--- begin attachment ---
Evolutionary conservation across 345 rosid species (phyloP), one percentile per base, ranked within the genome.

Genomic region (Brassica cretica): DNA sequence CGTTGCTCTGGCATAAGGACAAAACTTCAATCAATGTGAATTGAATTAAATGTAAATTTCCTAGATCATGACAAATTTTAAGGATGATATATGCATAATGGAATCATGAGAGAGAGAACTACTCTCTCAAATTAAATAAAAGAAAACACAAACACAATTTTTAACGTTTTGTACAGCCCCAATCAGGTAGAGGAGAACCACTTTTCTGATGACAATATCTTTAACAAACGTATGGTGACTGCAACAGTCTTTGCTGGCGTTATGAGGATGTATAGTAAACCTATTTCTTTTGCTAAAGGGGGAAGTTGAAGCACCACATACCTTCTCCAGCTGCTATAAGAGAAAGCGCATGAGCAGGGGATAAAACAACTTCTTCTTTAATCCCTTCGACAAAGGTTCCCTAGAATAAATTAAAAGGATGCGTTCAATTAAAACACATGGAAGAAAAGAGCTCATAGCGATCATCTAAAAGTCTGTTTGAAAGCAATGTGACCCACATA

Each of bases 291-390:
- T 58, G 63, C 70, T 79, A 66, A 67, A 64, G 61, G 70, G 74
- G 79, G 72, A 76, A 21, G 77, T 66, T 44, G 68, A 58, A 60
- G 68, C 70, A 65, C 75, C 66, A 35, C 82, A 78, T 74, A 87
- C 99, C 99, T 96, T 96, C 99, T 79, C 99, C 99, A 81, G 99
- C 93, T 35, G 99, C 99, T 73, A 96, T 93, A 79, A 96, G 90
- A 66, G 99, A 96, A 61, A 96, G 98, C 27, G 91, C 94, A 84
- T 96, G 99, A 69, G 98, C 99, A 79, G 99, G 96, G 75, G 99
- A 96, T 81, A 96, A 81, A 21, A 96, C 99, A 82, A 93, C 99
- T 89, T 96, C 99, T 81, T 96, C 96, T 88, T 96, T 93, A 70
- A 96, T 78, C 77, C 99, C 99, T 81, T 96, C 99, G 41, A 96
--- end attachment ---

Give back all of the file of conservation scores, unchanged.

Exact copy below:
Evolutionary conservation across 345 rosid species (phyloP), one percentile per base, ranked within the genome.

Genomic region (Brassica cretica): DNA sequence CGTTGCTCTGGCATAAGGACAAAACTTCAATCAATGTGAATTGAATTAAATGTAAATTTCCTAGATCATGACAAATTTTAAGGATGATATATGCATAATGGAATCATGAGAGAGAGAACTACTCTCTCAAATTAAATAAAAGAAAACACAAACACAATTTTTAACGTTTTGTACAGCCCCAATCAGGTAGAGGAGAACCACTTTTCTGATGACAATATCTTTAACAAACGTATGGTGACTGCAACAGTCTTTGCTGGCGTTATGAGGATGTATAGTAAACCTATTTCTTTTGCTAAAGGGGGAAGTTGAAGCACCACATACCTTCTCCAGCTGCTATAAGAGAAAGCGCATGAGCAGGGGATAAAACAACTTCTTCTTTAATCCCTTCGACAAAGGTTCCCTAGAATAAATTAAAAGGATGCGTTCAATTAAAACACATGGAAGAAAAGAGCTCATAGCGATCATCTAAAAGTCTGTTTGAAAGCAATGTGACCCACATA

Each of bases 291-390:
- T 58, G 63, C 70, T 79, A 66, A 67, A 64, G 61, G 70, G 74
- G 79, G 72, A 76, A 21, G 77, T 66, T 44, G 68, A 58, A 60
- G 68, C 70, A 65, C 75, C 66, A 35, C 82, A 78, T 74, A 87
- C 99, C 99, T 96, T 96, C 99, T 79, C 99, C 99, A 81, G 99
- C 93, T 35, G 99, C 99, T 73, A 96, T 93, A 79, A 96, G 90
- A 66, G 99, A 96, A 61, A 96, G 98, C 27, G 91, C 94, A 84
- T 96, G 99, A 69, G 98, C 99, A 79, G 99, G 96, G 75, G 99
- A 96, T 81, A 96, A 81, A 21, A 96, C 99, A 82, A 93, C 99
- T 89, T 96, C 99, T 81, T 96, C 96, T 88, T 96, T 93, A 70
- A 96, T 78, C 77, C 99, C 99, T 81, T 96, C 99, G 41, A 96